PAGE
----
Including contradiction, induction, the pigeonhole principle and extremality. We solved problems 1, 2 and 3, and started thinking about problem 4. Problem 2 was especially interesting, because we had to work hard and use a mix of strategies. Though we did find a solution to Problem 3, we are still trying to find a different one using induction.
  • The 2010 Putnam Exam:
    A few people started working on these, but we have not yet presented any ideas in front of everybody.

Today’s nuggets of wisdom:

  • If we have a triangle, and we move one of its vertices along the line passing through it and parallel to the opposite side, the area of the triangle does not change.
  • In order to use extremality, we need to have a number associated to each object or configuration. Examples:
    • Length, area, volume, etc.
    • Number of: sides, vertices, edges, regions, etc.


The Putnam Mathematical Competition is the most prestigious math contest for undergraduate students in the U.S. and Canada. The exam is designed to test creative thinking in addition to technical competence, and is held every year on the first Saturday of December. The problems range across the undergraduate mathematics curriculum, but most do not require specialized knowledge of mathematics beyond calculus.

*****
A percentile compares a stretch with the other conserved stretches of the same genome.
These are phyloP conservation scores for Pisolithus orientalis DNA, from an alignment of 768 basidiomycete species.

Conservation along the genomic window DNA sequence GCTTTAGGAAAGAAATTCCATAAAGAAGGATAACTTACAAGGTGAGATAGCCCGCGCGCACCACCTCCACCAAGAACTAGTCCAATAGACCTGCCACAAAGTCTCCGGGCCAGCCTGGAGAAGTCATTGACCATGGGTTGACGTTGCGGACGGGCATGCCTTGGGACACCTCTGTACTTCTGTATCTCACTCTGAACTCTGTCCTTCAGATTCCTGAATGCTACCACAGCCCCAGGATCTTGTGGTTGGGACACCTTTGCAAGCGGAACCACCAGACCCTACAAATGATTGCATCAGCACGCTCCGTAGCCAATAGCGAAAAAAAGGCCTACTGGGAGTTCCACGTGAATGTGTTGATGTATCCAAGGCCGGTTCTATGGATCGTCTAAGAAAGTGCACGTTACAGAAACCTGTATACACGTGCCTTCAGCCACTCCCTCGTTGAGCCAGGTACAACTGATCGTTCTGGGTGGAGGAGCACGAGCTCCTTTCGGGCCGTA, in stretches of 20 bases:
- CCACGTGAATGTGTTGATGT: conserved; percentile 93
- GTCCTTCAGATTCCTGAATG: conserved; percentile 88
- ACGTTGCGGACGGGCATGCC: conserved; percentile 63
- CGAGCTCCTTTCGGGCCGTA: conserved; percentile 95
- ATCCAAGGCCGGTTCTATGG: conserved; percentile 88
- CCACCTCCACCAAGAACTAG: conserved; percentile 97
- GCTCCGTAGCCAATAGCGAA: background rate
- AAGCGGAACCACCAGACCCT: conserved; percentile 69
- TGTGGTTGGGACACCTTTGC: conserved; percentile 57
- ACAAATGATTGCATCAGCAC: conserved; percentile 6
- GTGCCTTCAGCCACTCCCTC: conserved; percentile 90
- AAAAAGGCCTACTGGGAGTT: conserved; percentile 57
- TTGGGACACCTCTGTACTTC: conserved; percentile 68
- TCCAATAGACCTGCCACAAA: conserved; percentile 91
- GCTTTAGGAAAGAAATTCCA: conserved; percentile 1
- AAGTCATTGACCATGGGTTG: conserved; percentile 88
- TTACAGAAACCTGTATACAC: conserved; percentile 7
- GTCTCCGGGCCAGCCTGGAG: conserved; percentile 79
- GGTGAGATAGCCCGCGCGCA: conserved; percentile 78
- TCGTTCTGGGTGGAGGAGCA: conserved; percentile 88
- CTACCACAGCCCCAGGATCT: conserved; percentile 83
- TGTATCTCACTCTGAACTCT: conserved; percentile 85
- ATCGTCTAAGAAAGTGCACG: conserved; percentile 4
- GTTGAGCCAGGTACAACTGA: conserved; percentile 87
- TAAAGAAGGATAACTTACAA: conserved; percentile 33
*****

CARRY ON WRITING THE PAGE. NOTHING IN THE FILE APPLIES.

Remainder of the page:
Unlike standard textbook problems, where many of them are quite similar, Putnam problems are challenging (and fun!) precisely because it is generally not immediately obvious how to approach them. There are some standard techniques that often can be useful to start making progress towards a solution, but a good amount of practice is needed to develop an intuition of when to apply each one. For this reason, we hold the Putnam Problem-Solving Seminar at OU each fall: we meet weekly to solve Putnam-style problems and learn about some problem-solving strategies.

Anyone interested in problem-solving is welcome at the seminar, whether they’re thinking of participating in the competition or not. Working on difficult, but interesting, mathematical problems is a good way to improve your analytical abilities and have fun at the same time. You’ll not only be better at mathematics proper, you’ll be able to work better in any field that requires analytical reasoning!

Below is information about the 2016-2020 seminars, and at this link you can find the archives for 2015 and before.

For the fall 2020 semester, the Putnam Problem-Solving Seminar is being run by Alejandro Chávez-Domínguez (jachavezd[at]ou[dot]edu) and Roi Docampo (roi[at]ou[dot]edu).

We are meeting virtually on Thursdays 5:00-6:30pm using Zoom, starting on September 3rd. Please do join us even if you need to arrive late or leave early, this is not a class and the format easily allows for people to come and go as they need.

Meeting ID: 987 0807 8441
Passcode: Putnam2020

Fall 2016: first meeting

Our first meeting of the semester will be held:

  • Thursday, September 15, 5:00-6:30pm
  • PHSC 1025

Please do come even if you need to show up a bit later or leave early, this is not a class and the format easily allows for people to come and go as they need.